26 December 2011

“Bridesmaids” is an exceptional comedy that pokes fun at your typical wedding preparation. The film starts out with an awkward sex scene between the main character, Annie, and Ted, who we soon after find out is her sleazy “friend with benefits.” Annie had recently been dumped by her boyfriend when their bakery business failed, and has been left with low-self-esteem as a result. When Lillian, Annie’s best friend, gets engaged, Annie is asked to be her maid of honor. Starting at the engagement party, Annie finds herself in competition with Helen, one of the bridesmaids, over who is the bride’s best friend. She becomes overwhelmed having a carry the maid of honor title and cannot seem to win against a jealous bridesmaid, Helen. Annie becomes weary of the new friendship between Lillian and Helen, which leads to disaster. Helen is well-off with money and quickly takes over the planning of the wedding festivities. Besides the wedding storyline, we also see Annie’s relationship with an officer, Rhodes, who pulls her over one night. She develops a crush on Rhodes, an Irish cop who patrols on a street she commonly uses. They meet one night when he sees her car swerving down the road, assuming she is drunk. However, she quickly ruins things because she is not used to having good guys in her life. Annie must rise above her insecurities to save her failing friendship with Lillian, and not ruin her potential love connection with Officer Rhodes.

“Bridesmaids” is a film full of cinematography. It features shots with numerous different elements, a few being; overhead shots, long shots, and medium close-up shots. It is important for a film to consist of different techniques to help the film move along in a nice flowing fashion, and to avoid providing the audience with the same thing over and over again.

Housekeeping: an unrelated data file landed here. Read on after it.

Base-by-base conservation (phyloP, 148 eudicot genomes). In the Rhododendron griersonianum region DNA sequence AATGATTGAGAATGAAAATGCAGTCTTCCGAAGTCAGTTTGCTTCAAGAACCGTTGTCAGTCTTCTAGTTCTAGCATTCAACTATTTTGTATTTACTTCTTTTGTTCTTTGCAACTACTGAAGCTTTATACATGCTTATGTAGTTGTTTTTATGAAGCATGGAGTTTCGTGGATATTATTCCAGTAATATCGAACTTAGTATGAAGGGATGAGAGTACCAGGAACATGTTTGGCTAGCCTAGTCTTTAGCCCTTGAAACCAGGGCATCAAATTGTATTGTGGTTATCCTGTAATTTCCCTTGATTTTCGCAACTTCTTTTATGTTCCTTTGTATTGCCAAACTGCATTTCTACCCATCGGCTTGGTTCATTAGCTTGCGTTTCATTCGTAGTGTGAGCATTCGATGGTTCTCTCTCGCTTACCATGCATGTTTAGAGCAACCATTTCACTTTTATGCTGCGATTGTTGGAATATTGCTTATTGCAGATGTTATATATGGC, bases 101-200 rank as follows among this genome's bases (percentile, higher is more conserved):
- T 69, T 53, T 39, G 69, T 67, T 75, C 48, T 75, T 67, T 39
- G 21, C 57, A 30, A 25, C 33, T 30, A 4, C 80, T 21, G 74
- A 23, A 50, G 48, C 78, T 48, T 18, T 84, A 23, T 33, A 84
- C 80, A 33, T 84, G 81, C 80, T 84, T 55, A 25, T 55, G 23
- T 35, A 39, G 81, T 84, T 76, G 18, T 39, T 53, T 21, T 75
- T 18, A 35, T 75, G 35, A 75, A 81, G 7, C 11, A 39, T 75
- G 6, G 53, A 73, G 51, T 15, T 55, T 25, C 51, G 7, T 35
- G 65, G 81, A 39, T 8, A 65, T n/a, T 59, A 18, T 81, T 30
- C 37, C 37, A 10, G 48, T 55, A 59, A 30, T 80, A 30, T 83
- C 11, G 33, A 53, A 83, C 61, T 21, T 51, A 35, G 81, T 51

The high overhead shot can be found in the scene where all the bridesmaids went to Belle en Blanc, a chic bridal-gown studio to find the perfect bridesmaid dress. The girls had just come from a small run-down restaurant where they ate lots of chicken and meat. Once they got to the studio, they started feeling sick, and unfortunately ended up with sudden food poisoning. They all ran into the bathroom and the shot switches from behind them, to beside them, and finally above them. The overhead shot shows Rita using the toilet and Megan using the sink. The overhead shot is brilliant. It shows both girls at the same time and adds an unfamiliar angle for the audience.


A long shot is seen when Annie is sitting on the roof of the cop car with Officer Rhodes in a convenience store parking lot. The camera shows their entire body and the car too. We were even able to see part of the convenience store behind them. We see a considerable distance between the camera and the actors for it to be considered a long shot. If it had been a couple steps back it would have been called an extreme long shot. The long shot at times turns into a medium close-up of Annie and Rhodes showing their head and shoulders, during conversation.

“Bridesmaids” is a great comedy to watch among your young adult friends. I would not recommend this film to the younger audience because of its sexual content. Although, if you are of the correct age, and your looking for a good laugh, this is the movie for you.Many of the conversation scenes use the medium close-up shot. The medium shot is often used for conversation scenes because it captures the facial expressions of the characters.

"Bridesmaids" is a great comedy to watch among your young adult friends. I would not recommend this film to the younger audience because of its sexual content. Although, if you are of an appropriate age, and your looking for a good laugh, this is the movie for you.


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